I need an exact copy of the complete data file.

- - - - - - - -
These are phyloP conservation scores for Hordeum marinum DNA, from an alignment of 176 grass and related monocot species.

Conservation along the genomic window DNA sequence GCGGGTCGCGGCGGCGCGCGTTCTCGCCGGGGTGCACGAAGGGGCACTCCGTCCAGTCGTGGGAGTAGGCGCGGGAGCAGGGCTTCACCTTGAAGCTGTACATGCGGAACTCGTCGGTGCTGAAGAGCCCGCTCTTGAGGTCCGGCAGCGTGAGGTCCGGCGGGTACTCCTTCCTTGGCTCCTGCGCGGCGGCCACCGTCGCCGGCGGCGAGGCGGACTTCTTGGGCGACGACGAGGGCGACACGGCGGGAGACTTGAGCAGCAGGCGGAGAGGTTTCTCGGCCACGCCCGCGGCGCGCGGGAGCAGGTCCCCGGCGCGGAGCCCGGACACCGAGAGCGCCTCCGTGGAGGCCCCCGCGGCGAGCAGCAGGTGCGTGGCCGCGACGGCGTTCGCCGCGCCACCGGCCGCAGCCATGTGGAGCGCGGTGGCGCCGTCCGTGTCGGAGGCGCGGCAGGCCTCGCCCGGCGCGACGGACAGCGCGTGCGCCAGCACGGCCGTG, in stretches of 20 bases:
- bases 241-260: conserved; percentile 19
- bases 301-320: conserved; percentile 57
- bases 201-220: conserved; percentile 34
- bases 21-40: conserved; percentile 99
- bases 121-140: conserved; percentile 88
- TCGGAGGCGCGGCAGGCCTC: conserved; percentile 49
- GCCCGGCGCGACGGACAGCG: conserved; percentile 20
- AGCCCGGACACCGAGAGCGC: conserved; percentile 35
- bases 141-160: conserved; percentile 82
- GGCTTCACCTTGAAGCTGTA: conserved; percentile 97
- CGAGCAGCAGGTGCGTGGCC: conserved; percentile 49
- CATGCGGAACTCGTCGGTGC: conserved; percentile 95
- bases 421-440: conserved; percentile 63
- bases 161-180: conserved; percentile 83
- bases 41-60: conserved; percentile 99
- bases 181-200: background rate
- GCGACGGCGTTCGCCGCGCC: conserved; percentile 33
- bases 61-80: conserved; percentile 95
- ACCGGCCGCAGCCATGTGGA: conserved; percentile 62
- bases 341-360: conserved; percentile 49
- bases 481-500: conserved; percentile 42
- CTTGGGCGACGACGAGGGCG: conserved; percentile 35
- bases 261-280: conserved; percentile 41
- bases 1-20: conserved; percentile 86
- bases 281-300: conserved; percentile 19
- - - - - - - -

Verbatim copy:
These are phyloP conservation scores for Hordeum marinum DNA, from an alignment of 176 grass and related monocot species.

Conservation along the genomic window DNA sequence GCGGGTCGCGGCGGCGCGCGTTCTCGCCGGGGTGCACGAAGGGGCACTCCGTCCAGTCGTGGGAGTAGGCGCGGGAGCAGGGCTTCACCTTGAAGCTGTACATGCGGAACTCGTCGGTGCTGAAGAGCCCGCTCTTGAGGTCCGGCAGCGTGAGGTCCGGCGGGTACTCCTTCCTTGGCTCCTGCGCGGCGGCCACCGTCGCCGGCGGCGAGGCGGACTTCTTGGGCGACGACGAGGGCGACACGGCGGGAGACTTGAGCAGCAGGCGGAGAGGTTTCTCGGCCACGCCCGCGGCGCGCGGGAGCAGGTCCCCGGCGCGGAGCCCGGACACCGAGAGCGCCTCCGTGGAGGCCCCCGCGGCGAGCAGCAGGTGCGTGGCCGCGACGGCGTTCGCCGCGCCACCGGCCGCAGCCATGTGGAGCGCGGTGGCGCCGTCCGTGTCGGAGGCGCGGCAGGCCTCGCCCGGCGCGACGGACAGCGCGTGCGCCAGCACGGCCGTG, in stretches of 20 bases:
- bases 241-260: conserved; percentile 19
- bases 301-320: conserved; percentile 57
- bases 201-220: conserved; percentile 34
- bases 21-40: conserved; percentile 99
- bases 121-140: conserved; percentile 88
- TCGGAGGCGCGGCAGGCCTC: conserved; percentile 49
- GCCCGGCGCGACGGACAGCG: conserved; percentile 20
- AGCCCGGACACCGAGAGCGC: conserved; percentile 35
- bases 141-160: conserved; percentile 82
- GGCTTCACCTTGAAGCTGTA: conserved; percentile 97
- CGAGCAGCAGGTGCGTGGCC: conserved; percentile 49
- CATGCGGAACTCGTCGGTGC: conserved; percentile 95
- bases 421-440: conserved; percentile 63
- bases 161-180: conserved; percentile 83
- bases 41-60: conserved; percentile 99
- bases 181-200: background rate
- GCGACGGCGTTCGCCGCGCC: conserved; percentile 33
- bases 61-80: conserved; percentile 95
- ACCGGCCGCAGCCATGTGGA: conserved; percentile 62
- bases 341-360: conserved; percentile 49
- bases 481-500: conserved; percentile 42
- CTTGGGCGACGACGAGGGCG: conserved; percentile 35
- bases 261-280: conserved; percentile 41
- bases 1-20: conserved; percentile 86
- bases 281-300: conserved; percentile 19